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Incomprehensible Science: A Defense of Nyssa

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Incomprehensible Science: A Defense of Nyssa

F. Peter Bejnar

Allow me to summon the superpower which is mine by right of being a Regent College graduate student--Nuance--to reconcile Benj and Alex. When Benj summons Paul Teel and Michael Foster to critique the Alex’s defense of incomprehensibility, he argues “it is the Christian affirmation of creation of creation which paves the way for modern science.” However, on my read of the Foster thesis and Western Intellectual History, the kind of affirmation of creation which leads to modern science is in no way incompatible with Nyssa’s incomprehensibility. In fact, Nyssa’s love of science, which I see no reason to discredit, naturally flows out of how he understand incomprehensibility.

It’s not that Nyssa doesn’t think we can know things; it’s that he doesn’t think we can ever get to the bottom of anything or God, that we could name its essence in a way that would mean that we knew everything there is to know about that thing. Because the created world is created by God in a free act, it is contingent and not necessary. Therefore, pure abstract reason, a la the Greeks, is inadequate. If something is necessarily the case then I can use my reason to understand it, because it would be inconceivable for this necessary thing to be otherwise--if it could be otherwise it wouldn’t be necessary. But things in this world are contingent, then we must examine them to see how God actually made them.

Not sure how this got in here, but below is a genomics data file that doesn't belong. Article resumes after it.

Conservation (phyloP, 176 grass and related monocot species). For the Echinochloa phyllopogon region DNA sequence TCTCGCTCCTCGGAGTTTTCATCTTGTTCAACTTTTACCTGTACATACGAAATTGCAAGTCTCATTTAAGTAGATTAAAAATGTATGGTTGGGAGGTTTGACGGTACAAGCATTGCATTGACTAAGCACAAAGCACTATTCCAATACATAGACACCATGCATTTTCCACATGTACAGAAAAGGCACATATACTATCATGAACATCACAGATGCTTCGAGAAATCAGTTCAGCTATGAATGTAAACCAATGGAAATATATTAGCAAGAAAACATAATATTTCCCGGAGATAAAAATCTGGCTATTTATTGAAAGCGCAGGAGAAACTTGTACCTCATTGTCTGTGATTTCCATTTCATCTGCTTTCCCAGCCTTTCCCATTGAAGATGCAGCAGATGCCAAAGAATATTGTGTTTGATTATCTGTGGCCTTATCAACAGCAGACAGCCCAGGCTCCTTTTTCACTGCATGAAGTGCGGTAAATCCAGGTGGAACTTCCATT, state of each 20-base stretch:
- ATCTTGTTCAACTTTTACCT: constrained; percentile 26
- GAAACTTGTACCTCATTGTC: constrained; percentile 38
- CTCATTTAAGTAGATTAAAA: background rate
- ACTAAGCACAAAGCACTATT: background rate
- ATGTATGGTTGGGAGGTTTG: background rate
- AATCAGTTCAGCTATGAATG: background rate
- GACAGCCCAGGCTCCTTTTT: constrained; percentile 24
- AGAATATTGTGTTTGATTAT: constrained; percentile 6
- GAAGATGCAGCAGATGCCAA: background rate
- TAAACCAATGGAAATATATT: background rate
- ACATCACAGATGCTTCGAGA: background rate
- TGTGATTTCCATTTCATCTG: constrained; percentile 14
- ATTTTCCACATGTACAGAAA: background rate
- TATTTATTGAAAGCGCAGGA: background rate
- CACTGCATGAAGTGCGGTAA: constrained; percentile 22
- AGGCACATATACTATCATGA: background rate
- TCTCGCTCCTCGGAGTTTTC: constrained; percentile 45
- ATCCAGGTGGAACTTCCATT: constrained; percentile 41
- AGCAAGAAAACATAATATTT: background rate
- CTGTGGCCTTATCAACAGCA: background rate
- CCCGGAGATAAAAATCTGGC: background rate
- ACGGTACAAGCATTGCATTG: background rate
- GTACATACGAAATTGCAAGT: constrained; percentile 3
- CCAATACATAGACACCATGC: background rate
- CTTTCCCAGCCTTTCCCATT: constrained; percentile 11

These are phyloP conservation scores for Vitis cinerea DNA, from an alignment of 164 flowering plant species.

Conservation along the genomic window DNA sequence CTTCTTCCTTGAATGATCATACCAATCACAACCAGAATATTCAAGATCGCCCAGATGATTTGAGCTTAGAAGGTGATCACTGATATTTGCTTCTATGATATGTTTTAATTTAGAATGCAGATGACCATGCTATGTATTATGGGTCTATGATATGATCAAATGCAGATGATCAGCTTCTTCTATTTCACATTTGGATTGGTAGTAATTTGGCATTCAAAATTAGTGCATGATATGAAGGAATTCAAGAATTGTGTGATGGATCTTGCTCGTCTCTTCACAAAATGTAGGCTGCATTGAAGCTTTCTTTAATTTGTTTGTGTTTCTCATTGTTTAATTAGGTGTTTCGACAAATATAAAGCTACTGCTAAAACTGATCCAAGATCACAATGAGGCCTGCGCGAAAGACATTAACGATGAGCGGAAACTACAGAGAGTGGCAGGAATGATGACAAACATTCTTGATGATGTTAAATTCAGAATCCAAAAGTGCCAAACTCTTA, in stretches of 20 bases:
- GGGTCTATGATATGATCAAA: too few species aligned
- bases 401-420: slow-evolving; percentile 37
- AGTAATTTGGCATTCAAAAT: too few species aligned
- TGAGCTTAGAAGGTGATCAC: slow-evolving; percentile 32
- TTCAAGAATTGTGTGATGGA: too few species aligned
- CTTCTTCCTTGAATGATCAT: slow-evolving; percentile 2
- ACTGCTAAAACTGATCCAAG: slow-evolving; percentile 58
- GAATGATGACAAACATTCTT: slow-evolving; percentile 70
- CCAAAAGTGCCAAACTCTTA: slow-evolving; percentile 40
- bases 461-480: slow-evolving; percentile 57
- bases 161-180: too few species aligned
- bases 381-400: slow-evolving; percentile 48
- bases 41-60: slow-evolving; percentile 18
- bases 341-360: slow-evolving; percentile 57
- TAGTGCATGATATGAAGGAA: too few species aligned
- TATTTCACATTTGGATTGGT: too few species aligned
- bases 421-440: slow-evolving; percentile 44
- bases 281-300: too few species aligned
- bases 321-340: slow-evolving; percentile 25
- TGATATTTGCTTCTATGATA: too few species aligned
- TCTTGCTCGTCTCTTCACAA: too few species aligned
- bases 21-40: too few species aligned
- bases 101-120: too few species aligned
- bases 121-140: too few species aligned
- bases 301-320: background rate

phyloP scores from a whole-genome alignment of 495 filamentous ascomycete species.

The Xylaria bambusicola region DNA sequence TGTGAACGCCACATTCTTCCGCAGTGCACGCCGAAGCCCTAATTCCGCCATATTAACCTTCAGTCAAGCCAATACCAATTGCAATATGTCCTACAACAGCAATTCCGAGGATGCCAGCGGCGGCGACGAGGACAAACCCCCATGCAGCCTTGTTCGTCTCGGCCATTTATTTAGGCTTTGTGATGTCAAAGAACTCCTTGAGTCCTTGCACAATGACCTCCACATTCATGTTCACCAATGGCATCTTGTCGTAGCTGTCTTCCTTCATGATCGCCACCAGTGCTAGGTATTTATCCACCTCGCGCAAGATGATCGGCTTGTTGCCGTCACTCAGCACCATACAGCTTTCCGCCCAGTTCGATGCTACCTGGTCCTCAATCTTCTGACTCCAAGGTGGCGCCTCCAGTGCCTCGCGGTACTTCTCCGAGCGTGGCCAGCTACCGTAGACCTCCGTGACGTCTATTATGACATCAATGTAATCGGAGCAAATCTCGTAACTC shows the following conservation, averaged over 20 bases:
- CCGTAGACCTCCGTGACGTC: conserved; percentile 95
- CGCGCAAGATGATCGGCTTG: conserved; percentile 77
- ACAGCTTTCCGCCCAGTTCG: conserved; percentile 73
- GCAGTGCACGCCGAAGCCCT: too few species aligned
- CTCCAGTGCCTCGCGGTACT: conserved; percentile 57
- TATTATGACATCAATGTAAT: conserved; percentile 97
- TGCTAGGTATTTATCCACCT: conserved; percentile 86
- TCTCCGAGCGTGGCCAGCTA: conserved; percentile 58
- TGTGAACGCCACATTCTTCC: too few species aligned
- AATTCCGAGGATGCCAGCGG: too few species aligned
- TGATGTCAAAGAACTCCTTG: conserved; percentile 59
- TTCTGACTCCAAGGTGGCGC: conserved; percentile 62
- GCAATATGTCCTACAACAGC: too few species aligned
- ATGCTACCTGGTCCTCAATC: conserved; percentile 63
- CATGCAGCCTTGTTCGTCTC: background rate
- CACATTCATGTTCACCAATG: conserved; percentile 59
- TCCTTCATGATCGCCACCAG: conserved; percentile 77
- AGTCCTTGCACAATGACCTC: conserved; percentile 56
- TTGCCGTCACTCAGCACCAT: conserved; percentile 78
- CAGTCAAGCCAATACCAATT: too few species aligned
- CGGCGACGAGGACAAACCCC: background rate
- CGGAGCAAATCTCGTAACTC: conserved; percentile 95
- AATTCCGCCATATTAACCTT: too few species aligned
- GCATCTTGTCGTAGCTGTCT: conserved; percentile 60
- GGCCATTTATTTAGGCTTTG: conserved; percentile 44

As Christians affirm creation as created (and not necessary), they affirm scientific observation. My read on Nyssa, then, is that he sees the world as incomprehensible because the most important thing about things in the world, their essence, is defined by “God’s mode of presence to the world and his agency within it.” Since we cannot define (that is limit) God or his actions in the world, things ultimately are incomprehensible--we cannot grasp them in our hands or in our heads in such a way that God is not able to do something we didn’t think He could or would. Miracles are possible.